You can read the full supplement at www.nature.com/nature/journal/v511/n7510_supp/index.html
Suzanne Cory is doing her bit for science advocacy in Australia through this year’s series of Boyer lectures.
Suzanne gave the first lecture Science for a healthy people in Melbourne last week. She had some strong words about research cuts and invited us to “try and count the number of times we might have died were it not for medical research”.
You can listen at to the first lecture here and catch the next three lecture on Radio National on Saturdays at 1 pm, after the Science Show.
- Science for a healthy economy (13 September)
- Science for a healthy environment (20 September)
- People for science (27 September)
Read more about the series at www.abc.net.au/radionational/programs/boyerlectures
Q&A is doing science next Monday with Brian Schmidt, Suzanne Cory, Peter Doherty and Robogal Marita Cheng. They’ve put the call out to the science community to join the studio audience in Sydney.
You can register at http://bit.ly/come2QandA
And Research America has been impressing me with their approach to advocacy and their comprehensive briefings to the science world on how to influence DC. Critically, while their mandate is medical research they don’t allow themselves to be ‘wedged’ – split from the rest of the science world. Some of our medical research leaders are struggling with this.
Mary led the organisation for many years including the period when NIH funding doubled. She’s now working on the challenge of reaching a new generation of conservative leaders.
The EMBL Australia model is unique in Australia offering leading young researchers up to nine years secure funding. And it’s growing with new group leader positions in Sydney, Adelaide and Melbourne.
Positions to be advertised in the coming weeks are:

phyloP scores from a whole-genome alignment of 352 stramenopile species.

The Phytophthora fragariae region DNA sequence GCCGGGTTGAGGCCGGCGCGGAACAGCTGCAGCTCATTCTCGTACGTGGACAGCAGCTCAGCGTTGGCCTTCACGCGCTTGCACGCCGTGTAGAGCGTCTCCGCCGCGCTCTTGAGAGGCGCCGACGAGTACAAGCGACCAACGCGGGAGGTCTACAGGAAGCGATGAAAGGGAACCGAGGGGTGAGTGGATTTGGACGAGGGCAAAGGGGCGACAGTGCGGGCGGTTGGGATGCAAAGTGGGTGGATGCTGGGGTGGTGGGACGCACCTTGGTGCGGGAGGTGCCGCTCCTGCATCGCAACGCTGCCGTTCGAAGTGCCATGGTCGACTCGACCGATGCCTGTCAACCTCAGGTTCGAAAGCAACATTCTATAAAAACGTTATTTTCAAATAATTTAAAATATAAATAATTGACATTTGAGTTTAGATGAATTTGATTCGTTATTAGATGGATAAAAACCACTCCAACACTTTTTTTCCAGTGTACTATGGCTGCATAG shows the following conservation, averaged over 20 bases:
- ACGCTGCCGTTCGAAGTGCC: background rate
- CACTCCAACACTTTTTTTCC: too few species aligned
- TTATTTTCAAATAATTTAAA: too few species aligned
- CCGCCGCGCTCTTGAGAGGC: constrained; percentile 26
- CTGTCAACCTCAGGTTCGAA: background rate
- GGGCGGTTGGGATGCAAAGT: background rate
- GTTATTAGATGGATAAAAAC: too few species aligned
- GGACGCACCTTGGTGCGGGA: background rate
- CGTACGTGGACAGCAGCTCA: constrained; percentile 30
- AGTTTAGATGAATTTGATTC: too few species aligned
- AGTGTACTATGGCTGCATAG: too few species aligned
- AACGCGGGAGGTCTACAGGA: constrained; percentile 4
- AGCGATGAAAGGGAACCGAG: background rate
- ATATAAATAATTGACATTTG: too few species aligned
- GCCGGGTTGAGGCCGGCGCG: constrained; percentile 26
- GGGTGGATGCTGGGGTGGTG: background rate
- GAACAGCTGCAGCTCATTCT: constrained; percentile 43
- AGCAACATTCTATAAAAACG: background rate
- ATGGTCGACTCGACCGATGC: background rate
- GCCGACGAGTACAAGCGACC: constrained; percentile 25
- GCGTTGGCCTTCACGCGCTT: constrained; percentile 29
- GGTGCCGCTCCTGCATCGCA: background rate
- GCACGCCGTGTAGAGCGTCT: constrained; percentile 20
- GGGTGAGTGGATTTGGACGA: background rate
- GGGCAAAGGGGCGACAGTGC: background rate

- in Single Molecule Science at The University of New South Wales
- in Molecular Imaging at Monash University and the ARC Centre in Advanced Molecular Imaging
- in Regenerative Medicine at Monash University
- in Medical Bioinformatics at the South Australian Health and Medical Research Institute (SAHMRI).
Dr Cara Doherty, Dr Elena Tucker and Dr Vanessa Kellermann are using flies to predict the future, solving genetic disease mysteries and cleaning water with crystals.
They are this year’s L’Oréal Fellows for Australia and New Zealand.
Each was awarded a $25,000 L’Oréal For Women in Science Fellowship by L’Oréal Australia and New Zealand CEO Johan Berg at the Jardin Tan in the Melbourne Botanic Gardens recently.
There’s a full profile along with a short video about each of the fellows online at http://loreal.scienceinpublic.com.au/2014fellows
Solving genetic disease mysteries – Dr Elena Tucker, geneticist, Murdoch Childrens Research Institute, Melbourne
Elena Tucker has brought peace of mind to families affected by rare energy disorders. She’s found genes responsible for some of these diseases. Now, with the support of her 2014 L’Oréal For Women in Science Fellowship, she will look at hundreds of individual genomes to determine the causes of sex-determination disorders.
How flies can help us predict the future – Dr Vanessa Kellermann, evolutionary biologist, Monash University, Melbourne
Our planet’s climate is changing. How will bees cope-will they still be able to pollinate our crops? Will dengue and malaria-carrying mosquitoes spread south?
Vanessa Kellermann is working with native fruit fly species from Tasmania to tropical Queensland to find out. She has already demonstrated that tropical flies are more vulnerable to change in the long term. They don’t have the genetic capacity to evolve quickly. Now, with her L’Oréal For Women in Science Fellowship, she will explore how flexible they are in the short term – how individual insects can respond to change during their lifetimes.
Clean water with crystals – Dr Cara Doherty, materials scientist, CSIRO, Melbourne
Cara Doherty is developing new technologies that could transform water filters, batteries and medical sensors, and clean up carbon emissions. And it all comes down to holes and surface area.
She has a vision for a new manufacturing industry for Australia. She works with crystals that are packed with… nothing. They’re highly porous sponges-down to a molecular level – and can be customised to absorb almost any molecule.